A Story of Hope and Opportunity for the Next Generation

October 13, 2023

As prepared for delivery


Monsieur Kabbaj Conseiller du Roi, Monsieur le Premier Ministre Akhannouch, Chairman Marchenko, President Banga, Governors, Ministers, distinguished guests.

Mesdames et messieurs, bonjour. Salaam alaykum!

Let me begin by expressing my heartfelt sympathies for all those who have been affected by the recent devastating disasters—including here in Morocco—and those who suffer in wars and conflicts everywhere.

We hope for peace.

I would also like to pay tribute to our hosts—His Majesty, King Mohammed VI; the Government and the people of the Kingdom of Morocco. You have shown the world the meaning of courage and resilience—as well as your exceptional culture, hospitality, and warm hearts.

Marrakech marks the return of our Annual Meetings to the Arab world after 20 years.

And the first time in 50 years since we gathered on the African continent.

The Story of the Last 50 Years 

Back in 1973 in Nairobi, our host President Kenyatta spoke of the need to find a cure for "the sickness of inflation and instability that had afflicted the world.”.

Sounds familiar, doesn't it? These challenges are all too similar today. Yet, in so many other ways, our modern world is vastly different.

It is a bigger world. There are many more people: population has more than doubled from 4 to 8 billion. 

It is a richer world. Since 1973 global GDP per capita has more than doubled.

It is a more diverse world. There are many more countries, and the Fund’s membership has grown from 125 in 1973 to 190 today. 

There have been breathtaking advances in health, education, and technology.

Amazing developments ... but not everyone has benefited from them.

While global economic integration has helped billions of people become wealthier, healthier, and more productive—for too many, it has coincided with dislocation, poverty, and inequality.

For too many, the path of progress has been rough.

We have seen periods of turmoil: oil shocks in the 70s, the Latin American debt crisis, the Asian financial crisis, the global financial crisis.

Just in the past three years, we have seen a global pandemic, war in Europe, and a cost-of-living crisis.

The past 50 years is a story of extraordinary but disrupted progress. Also, massive shifts in the world economy. What will be the story of the next 50 years?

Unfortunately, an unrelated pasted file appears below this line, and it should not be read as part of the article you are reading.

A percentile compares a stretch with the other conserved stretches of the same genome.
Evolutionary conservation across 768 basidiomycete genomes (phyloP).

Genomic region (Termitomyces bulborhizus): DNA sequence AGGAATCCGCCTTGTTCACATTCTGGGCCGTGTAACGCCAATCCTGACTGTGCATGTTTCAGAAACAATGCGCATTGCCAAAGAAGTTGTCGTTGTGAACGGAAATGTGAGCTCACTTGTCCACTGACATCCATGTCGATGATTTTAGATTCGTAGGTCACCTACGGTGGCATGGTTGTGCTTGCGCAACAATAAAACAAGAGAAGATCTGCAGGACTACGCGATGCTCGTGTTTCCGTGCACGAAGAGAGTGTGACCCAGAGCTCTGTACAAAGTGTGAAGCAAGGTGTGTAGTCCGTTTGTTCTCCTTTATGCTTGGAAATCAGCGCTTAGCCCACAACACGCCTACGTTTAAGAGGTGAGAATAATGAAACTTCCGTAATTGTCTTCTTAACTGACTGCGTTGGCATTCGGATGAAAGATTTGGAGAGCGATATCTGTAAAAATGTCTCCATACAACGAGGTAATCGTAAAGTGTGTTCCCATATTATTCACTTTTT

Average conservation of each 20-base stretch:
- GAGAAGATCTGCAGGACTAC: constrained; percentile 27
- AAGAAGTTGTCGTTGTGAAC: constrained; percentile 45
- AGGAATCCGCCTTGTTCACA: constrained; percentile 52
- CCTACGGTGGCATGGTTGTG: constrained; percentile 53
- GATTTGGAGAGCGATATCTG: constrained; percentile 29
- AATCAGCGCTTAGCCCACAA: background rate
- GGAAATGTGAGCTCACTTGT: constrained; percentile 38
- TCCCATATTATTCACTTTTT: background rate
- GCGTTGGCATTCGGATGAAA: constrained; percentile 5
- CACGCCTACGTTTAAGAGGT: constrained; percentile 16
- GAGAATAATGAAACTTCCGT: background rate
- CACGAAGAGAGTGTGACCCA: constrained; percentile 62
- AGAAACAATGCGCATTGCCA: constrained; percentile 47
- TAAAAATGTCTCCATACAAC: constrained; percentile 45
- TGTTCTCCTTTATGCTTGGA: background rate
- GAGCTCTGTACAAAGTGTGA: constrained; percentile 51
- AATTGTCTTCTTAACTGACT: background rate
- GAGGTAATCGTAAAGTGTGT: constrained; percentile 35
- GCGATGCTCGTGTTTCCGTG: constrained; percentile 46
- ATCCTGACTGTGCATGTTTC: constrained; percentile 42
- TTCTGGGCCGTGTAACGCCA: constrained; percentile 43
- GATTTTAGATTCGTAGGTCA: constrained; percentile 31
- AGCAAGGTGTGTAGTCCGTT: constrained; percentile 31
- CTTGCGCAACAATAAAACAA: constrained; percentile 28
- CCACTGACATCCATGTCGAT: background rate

The Story of the Next 50 years  

I don’t have a crystal ball. So, as an experiment, I asked … Artificial Intelligence! What might the world look like in 2073?

Here’s one prediction:

In 2073, a sustainable global economy may thrive, propelled by renewable energy and AI-driven industries. Space exploration could open economic frontiers, while enhanced global connectivity reshapes work dynamics. Digital currencies may become mainstream, replacing traditional financial systems. Revolutionary healthcare and cultural fusion might define the era, with efforts toward economic inclusivity. The vision embraces technological progress, environmental consciousness, and a connected, equitable world. Remember, this is all speculative. Reality has a way of surprising us.

I think it is safe to say there will be surprises!

The bigger question is how will we capture the benefits of transformation and manage the risks it will bring?

The starting point is not easy...

A Difficult Starting Point

As indicated in our World Economic Outlook a few days ago, while the world has shown tremendous resilience, the recovery from the shocks of the past few years is slow and uneven.

Slow, because at 3 percent, growth is currently well below the average of the two decades before the pandemic; and medium-term growth prospects also are the weakest in decades. 

Uneven, because the economic "scarring" from the recent shocks is vastly different across countries—with emerging market and developing countries clearly the hardest hit.

After a long period of economic "convergence," a dangerous divergence between countries and regions has emerged. Made worse by fragmentation, climate change, and fragility, which has left many countries at a breaking point.

This is especially the case here on the African continent—home to the world’s youngest population. Progress in closing the income gap with more advanced economies and generating job-rich growth will be vital over the next 50 years.

Writing a Better Story for the Next Fifty Years

So, in this moment of “radical uncertainty”, what are the "no regrets" actions that will help us write a better story for the next 50 years?

I will place them in two groups: investment in strong economic foundations; and investment in international cooperation. 

These are captured in The Marrakech Principles which—with the World Bank and the Government of Morocco—we announced earlier this week.

First, investment in strong economic foundations  

In an environment with weak medium-term growth prospects, the right policies and reforms are essential. Here in Morocco, in the areas devasted by the earthquake, it was the buildings with strong foundations and a solid structure which sustained the shocks best.

The lesson is that—even if faced with very different economic settings—policymakers need to build strong economic foundations through sound policies.

What does that mean? 

Price stability is key. It is a prerequisite for growth and it protects people, especially the poor. This means the fight against inflation remains paramount. 

So is safeguarding financial stability. Clearly we are facing a higher-for-longer era, but a sharp further tightening of financial condition could hit markets, banks, and non-banks. Strong supervision is essential.

Prudent fiscal policy is more important than ever. Why? Because debt and deficits are well above pre-pandemic levels. The time has come to restore fiscal room. This means tough decisions for governments. By prioritizing spending and with credible medium-term fiscal frameworks, it can be done.